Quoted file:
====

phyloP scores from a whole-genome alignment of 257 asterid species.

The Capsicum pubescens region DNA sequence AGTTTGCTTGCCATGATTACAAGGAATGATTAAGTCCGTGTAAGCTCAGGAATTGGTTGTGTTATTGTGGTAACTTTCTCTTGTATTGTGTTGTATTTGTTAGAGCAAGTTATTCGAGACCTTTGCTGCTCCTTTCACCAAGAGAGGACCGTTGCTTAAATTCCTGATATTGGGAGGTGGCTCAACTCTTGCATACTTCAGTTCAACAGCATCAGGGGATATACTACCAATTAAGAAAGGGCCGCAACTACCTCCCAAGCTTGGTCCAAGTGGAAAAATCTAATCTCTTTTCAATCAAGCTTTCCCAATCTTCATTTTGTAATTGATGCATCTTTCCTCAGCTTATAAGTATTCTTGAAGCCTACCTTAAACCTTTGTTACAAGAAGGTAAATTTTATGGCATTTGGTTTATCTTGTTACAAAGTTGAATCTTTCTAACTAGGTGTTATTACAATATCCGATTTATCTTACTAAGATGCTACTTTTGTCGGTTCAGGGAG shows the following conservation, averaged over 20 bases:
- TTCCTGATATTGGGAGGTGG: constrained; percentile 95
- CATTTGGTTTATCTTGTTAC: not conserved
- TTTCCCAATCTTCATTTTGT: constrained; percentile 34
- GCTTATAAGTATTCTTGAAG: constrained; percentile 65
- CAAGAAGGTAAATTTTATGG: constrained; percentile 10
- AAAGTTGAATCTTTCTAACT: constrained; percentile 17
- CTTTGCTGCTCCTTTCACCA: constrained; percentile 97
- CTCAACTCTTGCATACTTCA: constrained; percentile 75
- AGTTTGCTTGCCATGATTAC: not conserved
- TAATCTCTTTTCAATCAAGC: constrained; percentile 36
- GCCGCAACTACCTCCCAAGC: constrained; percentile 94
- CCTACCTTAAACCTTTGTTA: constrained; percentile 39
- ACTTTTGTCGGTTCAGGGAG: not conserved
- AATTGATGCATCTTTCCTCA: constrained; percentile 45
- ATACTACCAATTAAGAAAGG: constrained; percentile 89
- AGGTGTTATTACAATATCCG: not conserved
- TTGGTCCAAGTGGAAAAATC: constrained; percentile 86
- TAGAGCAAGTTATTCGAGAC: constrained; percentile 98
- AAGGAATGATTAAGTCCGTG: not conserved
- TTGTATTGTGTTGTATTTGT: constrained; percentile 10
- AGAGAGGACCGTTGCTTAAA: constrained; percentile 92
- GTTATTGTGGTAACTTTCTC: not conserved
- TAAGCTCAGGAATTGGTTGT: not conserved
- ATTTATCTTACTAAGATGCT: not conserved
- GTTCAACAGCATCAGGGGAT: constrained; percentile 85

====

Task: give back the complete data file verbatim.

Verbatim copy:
phyloP scores from a whole-genome alignment of 257 asterid species.

The Capsicum pubescens region DNA sequence AGTTTGCTTGCCATGATTACAAGGAATGATTAAGTCCGTGTAAGCTCAGGAATTGGTTGTGTTATTGTGGTAACTTTCTCTTGTATTGTGTTGTATTTGTTAGAGCAAGTTATTCGAGACCTTTGCTGCTCCTTTCACCAAGAGAGGACCGTTGCTTAAATTCCTGATATTGGGAGGTGGCTCAACTCTTGCATACTTCAGTTCAACAGCATCAGGGGATATACTACCAATTAAGAAAGGGCCGCAACTACCTCCCAAGCTTGGTCCAAGTGGAAAAATCTAATCTCTTTTCAATCAAGCTTTCCCAATCTTCATTTTGTAATTGATGCATCTTTCCTCAGCTTATAAGTATTCTTGAAGCCTACCTTAAACCTTTGTTACAAGAAGGTAAATTTTATGGCATTTGGTTTATCTTGTTACAAAGTTGAATCTTTCTAACTAGGTGTTATTACAATATCCGATTTATCTTACTAAGATGCTACTTTTGTCGGTTCAGGGAG shows the following conservation, averaged over 20 bases:
- TTCCTGATATTGGGAGGTGG: constrained; percentile 95
- CATTTGGTTTATCTTGTTAC: not conserved
- TTTCCCAATCTTCATTTTGT: constrained; percentile 34
- GCTTATAAGTATTCTTGAAG: constrained; percentile 65
- CAAGAAGGTAAATTTTATGG: constrained; percentile 10
- AAAGTTGAATCTTTCTAACT: constrained; percentile 17
- CTTTGCTGCTCCTTTCACCA: constrained; percentile 97
- CTCAACTCTTGCATACTTCA: constrained; percentile 75
- AGTTTGCTTGCCATGATTAC: not conserved
- TAATCTCTTTTCAATCAAGC: constrained; percentile 36
- GCCGCAACTACCTCCCAAGC: constrained; percentile 94
- CCTACCTTAAACCTTTGTTA: constrained; percentile 39
- ACTTTTGTCGGTTCAGGGAG: not conserved
- AATTGATGCATCTTTCCTCA: constrained; percentile 45
- ATACTACCAATTAAGAAAGG: constrained; percentile 89
- AGGTGTTATTACAATATCCG: not conserved
- TTGGTCCAAGTGGAAAAATC: constrained; percentile 86
- TAGAGCAAGTTATTCGAGAC: constrained; percentile 98
- AAGGAATGATTAAGTCCGTG: not conserved
- TTGTATTGTGTTGTATTTGT: constrained; percentile 10
- AGAGAGGACCGTTGCTTAAA: constrained; percentile 92
- GTTATTGTGGTAACTTTCTC: not conserved
- TAAGCTCAGGAATTGGTTGT: not conserved
- ATTTATCTTACTAAGATGCT: not conserved
- GTTCAACAGCATCAGGGGAT: constrained; percentile 85